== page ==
How I would like to visualize myself going about my daily tasks

 

What I unfortunately sometimes more likely resemble

 

This has come to my mind often over the last little while as I see myself and those around me hurrying around wildly, showing up to pick up or drop off kids in a disheveled frenzy, getting irritated by everyone and everything because we’ve left ourselves no margin of error in our schedules. No time for a pause or a spontaneous conversation with an acquaintance, no compassion for someone’s car accident which is making us late, no time or desire to humour or our kids’ whims to dawdle or stop and investigate an interesting new path. Sure, we can get it all done. We’ve shown we can keep up and achieve in this competitive environment. But can we do it with grace? I don’t want to cram more in, I want to do it all more elegantly. And that will likely mean letting some things go.

So maybe this year we’ll have a few less well thought-out nutritionally balanced dinners, I won’t get all of my planned weights workouts in, we won’t all get to bed right on time, some long runs might suffer, and I won’t finish my book by the summer. But what I do accomplish I hope to manage it with a smile, calm confidence, kindness and compassion, and hopefully a few spontaneous, interesting side conversations along the way 🙂

 

“The ABC’s we all must face. Try to keep a little grace.” – The Grateful Dead

Is coaching in danger of becoming obsolete?

I’ve just finished reading a very interesting book evaluating some potential trajectories of where our species could be headed: Homo Deus by Yuval Noah Harari. There were many eye opening insights for me in this book. One of them was how quickly artificial intelligence is advancing and how it is very likely that in the not-too-distant future very very many jobs will be performed by robots and algorithms. The author made the point that human beings are a dominant species because of superior data processing skills but we will soon be surpassed in all areas on this feat by computers. Being able to take in all the variables and come up with the best solution, whether it’s buying/selling stocks, investing a company’s marketing dollars, making an informed legal decision, deciding what medical treatment someone needs, will be way more efficiently done by an algorithm. That means that all the soft skill jobs which surround these positions (managers, assistants, directors) will also become obsolete.

This got me thinking a lot about coaching (specifically for athletic pursuits.) It seems obvious that this could be one of the first roles to become obsolete – and for some it already has. We have watches which track our heart rate, power output, sleep, nutrition and our related performances. We have websites which can provide us with advanced technical training schedules and advice. As these devices become more sophisticated and personalized it is not unreasonable to see a future where all performance athletes are “coached” by an algorithm specific to their physical and genetic make-up as it relates to their goals. Based on my current resting heart rate, hormone levels, performance history and the time of day, I should do hill repeats today if I want to race my fastest 10K in three weeks. But you should do weights to maximize your training value. And our other training buddy should do an easy run with some pick-ups.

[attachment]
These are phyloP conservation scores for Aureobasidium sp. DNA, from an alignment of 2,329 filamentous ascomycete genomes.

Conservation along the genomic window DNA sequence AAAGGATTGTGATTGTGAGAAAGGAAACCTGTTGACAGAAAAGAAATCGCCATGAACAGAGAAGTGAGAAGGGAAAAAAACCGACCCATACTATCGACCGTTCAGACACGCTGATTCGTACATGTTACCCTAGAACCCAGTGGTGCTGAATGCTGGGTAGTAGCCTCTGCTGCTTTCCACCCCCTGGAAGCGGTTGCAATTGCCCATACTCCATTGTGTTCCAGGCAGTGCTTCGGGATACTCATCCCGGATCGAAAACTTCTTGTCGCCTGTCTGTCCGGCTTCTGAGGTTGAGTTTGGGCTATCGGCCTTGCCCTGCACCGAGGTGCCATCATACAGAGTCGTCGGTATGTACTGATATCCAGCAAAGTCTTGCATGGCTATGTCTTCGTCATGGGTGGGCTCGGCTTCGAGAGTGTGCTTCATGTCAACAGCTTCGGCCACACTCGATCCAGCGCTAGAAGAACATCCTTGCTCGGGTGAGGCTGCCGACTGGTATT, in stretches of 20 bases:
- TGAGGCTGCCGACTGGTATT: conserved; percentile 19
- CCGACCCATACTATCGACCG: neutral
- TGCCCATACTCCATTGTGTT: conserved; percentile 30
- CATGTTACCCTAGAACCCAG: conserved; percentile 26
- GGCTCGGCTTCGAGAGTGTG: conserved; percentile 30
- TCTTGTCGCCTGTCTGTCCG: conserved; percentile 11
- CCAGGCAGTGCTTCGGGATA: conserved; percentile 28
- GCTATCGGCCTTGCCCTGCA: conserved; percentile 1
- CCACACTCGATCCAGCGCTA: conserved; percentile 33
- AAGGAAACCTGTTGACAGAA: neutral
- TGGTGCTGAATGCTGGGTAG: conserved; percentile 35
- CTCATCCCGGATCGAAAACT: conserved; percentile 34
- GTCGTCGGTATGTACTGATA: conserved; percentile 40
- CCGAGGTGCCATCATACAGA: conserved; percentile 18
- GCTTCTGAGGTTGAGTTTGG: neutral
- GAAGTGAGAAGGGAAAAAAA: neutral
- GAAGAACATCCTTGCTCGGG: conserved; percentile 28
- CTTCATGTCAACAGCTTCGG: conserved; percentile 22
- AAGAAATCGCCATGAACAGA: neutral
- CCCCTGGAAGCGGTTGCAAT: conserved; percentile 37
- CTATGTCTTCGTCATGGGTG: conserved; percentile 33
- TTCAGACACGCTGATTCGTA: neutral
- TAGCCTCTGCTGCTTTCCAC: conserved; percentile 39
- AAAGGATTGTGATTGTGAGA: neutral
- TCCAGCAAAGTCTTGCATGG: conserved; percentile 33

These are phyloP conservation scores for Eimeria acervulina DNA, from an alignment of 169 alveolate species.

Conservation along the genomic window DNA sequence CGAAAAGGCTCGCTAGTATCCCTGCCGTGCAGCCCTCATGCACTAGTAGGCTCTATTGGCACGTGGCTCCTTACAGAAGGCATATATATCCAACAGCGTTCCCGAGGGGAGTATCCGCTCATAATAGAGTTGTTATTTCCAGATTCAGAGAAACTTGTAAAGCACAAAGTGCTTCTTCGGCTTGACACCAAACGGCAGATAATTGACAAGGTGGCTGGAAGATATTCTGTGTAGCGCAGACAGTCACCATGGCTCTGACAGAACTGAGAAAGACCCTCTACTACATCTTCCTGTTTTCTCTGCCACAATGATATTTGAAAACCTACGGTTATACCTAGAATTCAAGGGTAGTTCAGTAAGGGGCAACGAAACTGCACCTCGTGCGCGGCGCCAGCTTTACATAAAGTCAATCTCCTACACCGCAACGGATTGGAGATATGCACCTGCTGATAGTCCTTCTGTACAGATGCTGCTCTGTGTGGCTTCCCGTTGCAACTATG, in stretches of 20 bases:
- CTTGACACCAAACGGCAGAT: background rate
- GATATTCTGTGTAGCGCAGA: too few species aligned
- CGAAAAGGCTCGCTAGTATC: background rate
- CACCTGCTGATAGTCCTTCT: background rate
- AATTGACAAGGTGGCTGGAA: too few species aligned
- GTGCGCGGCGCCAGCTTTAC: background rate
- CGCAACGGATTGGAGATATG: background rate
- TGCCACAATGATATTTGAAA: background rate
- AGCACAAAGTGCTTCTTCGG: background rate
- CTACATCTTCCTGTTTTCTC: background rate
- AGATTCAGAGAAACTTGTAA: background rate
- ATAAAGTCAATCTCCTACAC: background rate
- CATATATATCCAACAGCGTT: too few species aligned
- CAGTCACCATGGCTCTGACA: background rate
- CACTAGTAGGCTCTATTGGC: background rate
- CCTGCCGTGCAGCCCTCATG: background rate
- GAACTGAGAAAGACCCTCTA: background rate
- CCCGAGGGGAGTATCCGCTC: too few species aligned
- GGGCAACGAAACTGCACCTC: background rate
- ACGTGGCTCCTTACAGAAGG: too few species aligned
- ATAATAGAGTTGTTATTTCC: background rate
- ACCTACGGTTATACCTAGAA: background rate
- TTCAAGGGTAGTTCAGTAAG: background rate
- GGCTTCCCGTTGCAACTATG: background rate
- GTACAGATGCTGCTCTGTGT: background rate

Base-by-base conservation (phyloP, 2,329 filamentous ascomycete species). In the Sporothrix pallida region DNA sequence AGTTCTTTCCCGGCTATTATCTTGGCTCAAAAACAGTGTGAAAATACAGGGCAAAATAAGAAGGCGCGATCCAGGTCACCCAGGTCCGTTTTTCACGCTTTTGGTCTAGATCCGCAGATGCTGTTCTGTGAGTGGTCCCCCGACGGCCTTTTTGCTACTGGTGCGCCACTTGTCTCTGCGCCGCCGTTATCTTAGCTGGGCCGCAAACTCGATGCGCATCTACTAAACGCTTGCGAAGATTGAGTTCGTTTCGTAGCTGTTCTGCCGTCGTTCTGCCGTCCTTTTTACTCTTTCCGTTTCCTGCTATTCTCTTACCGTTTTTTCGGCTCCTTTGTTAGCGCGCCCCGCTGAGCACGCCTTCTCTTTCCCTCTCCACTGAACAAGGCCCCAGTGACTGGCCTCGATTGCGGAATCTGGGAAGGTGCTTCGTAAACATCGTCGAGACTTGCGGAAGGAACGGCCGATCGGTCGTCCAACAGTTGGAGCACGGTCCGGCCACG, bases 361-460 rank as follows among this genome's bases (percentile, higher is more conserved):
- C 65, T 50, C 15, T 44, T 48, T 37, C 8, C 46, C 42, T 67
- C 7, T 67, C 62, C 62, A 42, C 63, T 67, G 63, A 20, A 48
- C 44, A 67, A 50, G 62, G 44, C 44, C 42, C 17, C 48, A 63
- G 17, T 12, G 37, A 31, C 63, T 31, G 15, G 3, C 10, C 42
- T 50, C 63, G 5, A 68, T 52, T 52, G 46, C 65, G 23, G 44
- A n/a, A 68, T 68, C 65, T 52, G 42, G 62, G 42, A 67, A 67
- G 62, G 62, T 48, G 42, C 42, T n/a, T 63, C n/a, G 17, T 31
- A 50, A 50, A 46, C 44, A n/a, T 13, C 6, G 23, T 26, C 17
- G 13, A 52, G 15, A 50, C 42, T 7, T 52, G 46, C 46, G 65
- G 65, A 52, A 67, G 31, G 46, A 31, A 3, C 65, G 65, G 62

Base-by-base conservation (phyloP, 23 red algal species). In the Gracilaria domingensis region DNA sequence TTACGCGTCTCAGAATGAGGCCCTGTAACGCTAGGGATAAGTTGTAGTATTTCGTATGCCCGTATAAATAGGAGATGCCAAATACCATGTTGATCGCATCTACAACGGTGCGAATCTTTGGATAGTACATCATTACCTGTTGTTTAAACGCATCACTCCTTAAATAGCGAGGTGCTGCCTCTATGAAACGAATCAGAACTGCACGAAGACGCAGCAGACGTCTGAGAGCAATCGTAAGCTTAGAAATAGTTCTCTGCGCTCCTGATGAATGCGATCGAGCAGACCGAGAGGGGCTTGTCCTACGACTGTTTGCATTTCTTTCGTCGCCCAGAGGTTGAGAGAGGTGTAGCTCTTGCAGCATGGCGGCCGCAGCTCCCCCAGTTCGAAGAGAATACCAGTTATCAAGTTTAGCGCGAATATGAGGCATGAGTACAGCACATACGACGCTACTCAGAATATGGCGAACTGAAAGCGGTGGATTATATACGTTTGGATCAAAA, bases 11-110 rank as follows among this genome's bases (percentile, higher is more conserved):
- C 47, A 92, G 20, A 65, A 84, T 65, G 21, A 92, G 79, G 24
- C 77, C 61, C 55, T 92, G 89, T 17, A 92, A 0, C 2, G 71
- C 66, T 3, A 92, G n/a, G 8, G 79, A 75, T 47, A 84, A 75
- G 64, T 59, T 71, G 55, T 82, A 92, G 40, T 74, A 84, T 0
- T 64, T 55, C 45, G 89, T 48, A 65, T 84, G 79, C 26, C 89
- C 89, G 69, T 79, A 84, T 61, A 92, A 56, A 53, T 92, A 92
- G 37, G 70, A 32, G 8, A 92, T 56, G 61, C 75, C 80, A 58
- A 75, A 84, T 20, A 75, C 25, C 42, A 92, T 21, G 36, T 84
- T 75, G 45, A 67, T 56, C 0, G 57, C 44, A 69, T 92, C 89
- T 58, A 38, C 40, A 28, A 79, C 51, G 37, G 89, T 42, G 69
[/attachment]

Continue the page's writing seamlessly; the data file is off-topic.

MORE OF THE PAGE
Kudos from my watch.

It sounds like the perfect system. But there is something missing there. I am a running coach and I have been coached by various different people over the years. I’ve also been a competitive runner for long enough to pretty much know what I need to do in order to reach my goals (close to 30 years if you must know.) The biggest value that my coaches have offered me is not my precise technical training plan, but their human-ness. By this I mean, I’ve benefitted by just having someone – a person – in my corner. When I’m in the middle of a race, I would much rather look up and see my coach than look down and read my watch. It motivates me differently. It’s the same thing after a race: I want to tell my coach how I did because he or she was invested in me and that matters. They care. My watch buzzing “you reached you goal!” feels a bit hollow.

The problem, as I’ve discovered with my own coaching, is that providing this level of service has a numbers cap. Really caring about someone takes a fair amount of time and energy. It is immensely rewarding, but it is not simple. It can’t be replaced by an algorithm which is “applicable to all.” Finding a good coach who cares about you might get you similar results to a plan off the internet, but it is worth so so much more. When you share a problem, worry or defeat with another human, it literally takes the weight off you. When you share a success or joy with someone who cares, it amplifies it. I don’t know if the smartest brains in Silicone Valley can come up with an algorithm that can replicate that.